Poking about in churchyards as is my wont is how I discover symbols to write about. So it was while exploring 2 churchyards in Kent that I discovered this month’s symbol.
This is the All Seeing Eye, also known as The Eye of Providence, and is usually depicted as a single realistic eye within a triangle or within a burst of light. I’ve always associated it with Freemasons as it appears on their documents. But neither of these headstones had any other symbols often linked with Freemasons such as the square and compass. So what did it mean?
The one in the churchyard of St Martin of Tours in Eynsford had what looked like two snakes bordering it together with other familiar memento symbols. Sadly the epitaph is now illegible.
The second one is in the churchyard of All Saints in Frindsbury and this intriguing version on the grave of the Caryer family. The Kent Archaeological Society thought that it might represent the Woman of Samuria as featured in John 4.4-26 but I’m not sure about that. The epitaph reads:
To the memory of
Hannah wife of John Caryer
Died 9th Sept 1809 aged 30 years
Also Robert her son
Died 28th June 1801 aged 8 years
Also the above John Caryer
Died 11th March 1814 aged (4)2 years.’
The earliest known representation of The Eye is in a painting called ‘The Supper at Emmaus’ by the Italian painter Jacopo Pontormo in 1525. This was painted during the Renaissance and it depicts the second part of the Second Appearance story in Luke 24: verses 13.35:
And they drew nigh unto the village, whither they went: and he made as though he would have gone further.
But they constrained him, saying, Abide with us: for it is toward evening, and the day is far spent. And he went in to tarry with them.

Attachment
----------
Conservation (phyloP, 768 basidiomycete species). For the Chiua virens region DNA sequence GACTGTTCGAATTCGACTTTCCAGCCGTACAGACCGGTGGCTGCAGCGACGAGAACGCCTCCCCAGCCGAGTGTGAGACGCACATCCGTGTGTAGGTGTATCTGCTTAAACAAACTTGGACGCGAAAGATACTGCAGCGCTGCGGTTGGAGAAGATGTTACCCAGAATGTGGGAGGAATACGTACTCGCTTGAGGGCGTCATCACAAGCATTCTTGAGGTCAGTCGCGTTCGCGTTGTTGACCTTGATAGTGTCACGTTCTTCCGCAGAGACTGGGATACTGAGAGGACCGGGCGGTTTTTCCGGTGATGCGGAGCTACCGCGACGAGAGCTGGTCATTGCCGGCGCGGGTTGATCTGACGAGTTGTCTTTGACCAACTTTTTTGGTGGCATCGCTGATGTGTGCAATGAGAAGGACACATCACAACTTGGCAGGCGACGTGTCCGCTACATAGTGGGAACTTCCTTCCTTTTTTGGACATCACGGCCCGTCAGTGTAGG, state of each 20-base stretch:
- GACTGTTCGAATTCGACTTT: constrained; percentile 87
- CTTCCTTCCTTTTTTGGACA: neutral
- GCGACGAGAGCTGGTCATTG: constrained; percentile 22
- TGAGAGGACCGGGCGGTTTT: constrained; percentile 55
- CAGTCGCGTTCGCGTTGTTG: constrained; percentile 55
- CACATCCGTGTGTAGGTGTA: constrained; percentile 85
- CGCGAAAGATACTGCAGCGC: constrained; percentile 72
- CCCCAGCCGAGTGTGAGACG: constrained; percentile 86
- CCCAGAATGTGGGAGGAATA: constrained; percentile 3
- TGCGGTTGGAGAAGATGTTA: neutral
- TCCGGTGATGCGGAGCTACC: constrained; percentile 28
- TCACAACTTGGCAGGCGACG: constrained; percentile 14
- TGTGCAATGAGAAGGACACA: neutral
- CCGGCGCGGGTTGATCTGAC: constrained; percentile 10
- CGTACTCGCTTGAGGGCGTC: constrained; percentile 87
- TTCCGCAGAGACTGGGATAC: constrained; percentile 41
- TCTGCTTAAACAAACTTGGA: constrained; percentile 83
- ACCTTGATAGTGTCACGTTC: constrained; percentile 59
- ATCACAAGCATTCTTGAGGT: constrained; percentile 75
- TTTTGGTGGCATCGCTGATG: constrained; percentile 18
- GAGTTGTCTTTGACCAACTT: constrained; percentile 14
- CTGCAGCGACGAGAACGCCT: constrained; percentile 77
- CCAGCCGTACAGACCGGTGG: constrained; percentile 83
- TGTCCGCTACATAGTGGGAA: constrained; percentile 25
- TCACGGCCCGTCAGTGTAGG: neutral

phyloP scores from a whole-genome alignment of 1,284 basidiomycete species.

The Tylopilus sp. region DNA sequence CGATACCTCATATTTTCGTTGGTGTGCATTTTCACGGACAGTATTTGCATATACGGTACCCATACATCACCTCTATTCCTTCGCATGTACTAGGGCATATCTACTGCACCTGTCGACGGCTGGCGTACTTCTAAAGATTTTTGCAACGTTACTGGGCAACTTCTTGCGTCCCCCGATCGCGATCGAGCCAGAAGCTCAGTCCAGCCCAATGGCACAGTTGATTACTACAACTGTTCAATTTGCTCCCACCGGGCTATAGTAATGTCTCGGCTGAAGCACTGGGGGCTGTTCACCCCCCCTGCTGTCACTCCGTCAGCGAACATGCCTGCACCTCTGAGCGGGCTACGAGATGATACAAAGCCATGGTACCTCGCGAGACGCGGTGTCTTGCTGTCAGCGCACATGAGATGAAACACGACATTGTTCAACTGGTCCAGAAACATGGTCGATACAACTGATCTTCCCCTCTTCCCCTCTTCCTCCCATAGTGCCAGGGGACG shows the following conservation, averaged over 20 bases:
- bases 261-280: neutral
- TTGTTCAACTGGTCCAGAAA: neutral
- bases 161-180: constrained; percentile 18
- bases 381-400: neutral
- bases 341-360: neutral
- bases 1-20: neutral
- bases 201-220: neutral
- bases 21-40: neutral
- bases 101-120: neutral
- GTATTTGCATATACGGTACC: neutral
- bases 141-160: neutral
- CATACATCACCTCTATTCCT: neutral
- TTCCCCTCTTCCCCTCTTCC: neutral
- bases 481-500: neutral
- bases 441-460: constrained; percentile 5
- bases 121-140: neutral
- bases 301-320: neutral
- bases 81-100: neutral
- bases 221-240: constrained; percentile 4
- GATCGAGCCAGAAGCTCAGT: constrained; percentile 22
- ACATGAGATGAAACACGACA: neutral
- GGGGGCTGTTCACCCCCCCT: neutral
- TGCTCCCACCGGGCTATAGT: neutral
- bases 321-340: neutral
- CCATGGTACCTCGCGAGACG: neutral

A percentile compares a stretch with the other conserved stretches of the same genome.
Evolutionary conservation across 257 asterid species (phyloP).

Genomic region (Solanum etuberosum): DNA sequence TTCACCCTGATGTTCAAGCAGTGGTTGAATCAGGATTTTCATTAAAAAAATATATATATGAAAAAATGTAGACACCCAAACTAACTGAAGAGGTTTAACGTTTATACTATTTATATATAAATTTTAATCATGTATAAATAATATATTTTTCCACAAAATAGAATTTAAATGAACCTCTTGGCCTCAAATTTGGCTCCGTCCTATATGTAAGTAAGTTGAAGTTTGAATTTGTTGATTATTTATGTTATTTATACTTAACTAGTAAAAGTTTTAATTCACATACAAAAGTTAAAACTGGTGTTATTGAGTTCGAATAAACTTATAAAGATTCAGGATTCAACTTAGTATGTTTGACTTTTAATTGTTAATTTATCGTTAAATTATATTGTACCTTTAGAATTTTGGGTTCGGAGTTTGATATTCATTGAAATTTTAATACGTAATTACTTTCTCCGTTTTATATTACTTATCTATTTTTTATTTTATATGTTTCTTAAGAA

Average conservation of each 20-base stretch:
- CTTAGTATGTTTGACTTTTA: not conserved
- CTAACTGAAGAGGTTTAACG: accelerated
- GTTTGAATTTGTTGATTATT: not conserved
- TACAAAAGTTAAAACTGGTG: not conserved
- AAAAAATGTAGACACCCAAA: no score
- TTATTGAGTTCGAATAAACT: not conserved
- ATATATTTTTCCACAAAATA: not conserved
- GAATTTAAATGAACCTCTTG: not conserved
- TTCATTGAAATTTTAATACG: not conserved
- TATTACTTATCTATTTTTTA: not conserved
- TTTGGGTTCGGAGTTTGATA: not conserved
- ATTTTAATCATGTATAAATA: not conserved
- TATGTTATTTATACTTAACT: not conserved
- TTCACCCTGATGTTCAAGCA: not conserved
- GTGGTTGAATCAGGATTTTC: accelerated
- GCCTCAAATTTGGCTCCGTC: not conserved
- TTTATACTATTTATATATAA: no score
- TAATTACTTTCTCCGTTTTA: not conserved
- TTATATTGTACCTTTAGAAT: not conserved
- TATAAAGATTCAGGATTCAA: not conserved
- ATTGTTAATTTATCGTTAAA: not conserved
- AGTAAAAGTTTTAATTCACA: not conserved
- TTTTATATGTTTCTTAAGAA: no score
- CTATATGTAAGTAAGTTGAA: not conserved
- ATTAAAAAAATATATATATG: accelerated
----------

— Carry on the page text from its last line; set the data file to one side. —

And it came to pass, as he sat at meat with them, he took bread, and blessed it, and brake, and gave to them.
And their eyes were opened, and they knew him; and he vanished out of their sight.
As you can see the Eye is above Christ’s head which shows that God is watching the event and so can be seen as a Christian symbol. On the Ancient Origins website it’s claimed that
‘the elements surrounding the eye also have a Christian meaning. For example, the triangle surrounding the eye also have a Christian meaning in that it’s a clear reference to the Holy Trinity – the Father, the Son and the Holy Spirit. The burst of light is meant to symbolise divinity, holiness and God himself’
Within the Bible there are many references to The Eye in the context of God keeping watch and observing in Proverbs and Ecclesiasticus and also from Psalms 33: verse 18:
‘The LORD is in his holy temple, the LORD’s throne is in heaven: his eyes behold, his eyelids try, the children of men.
Behold, the eye of the LORD is upon them that fear him, upon them that hope in his mercy . . . .
The eyes of the LORD are upon the righteous, and his ears are open unto their cry.’
But older religions and faiths such as Hinduism and the Ancient Egyptians also had an eye symbol that was central to their beliefs.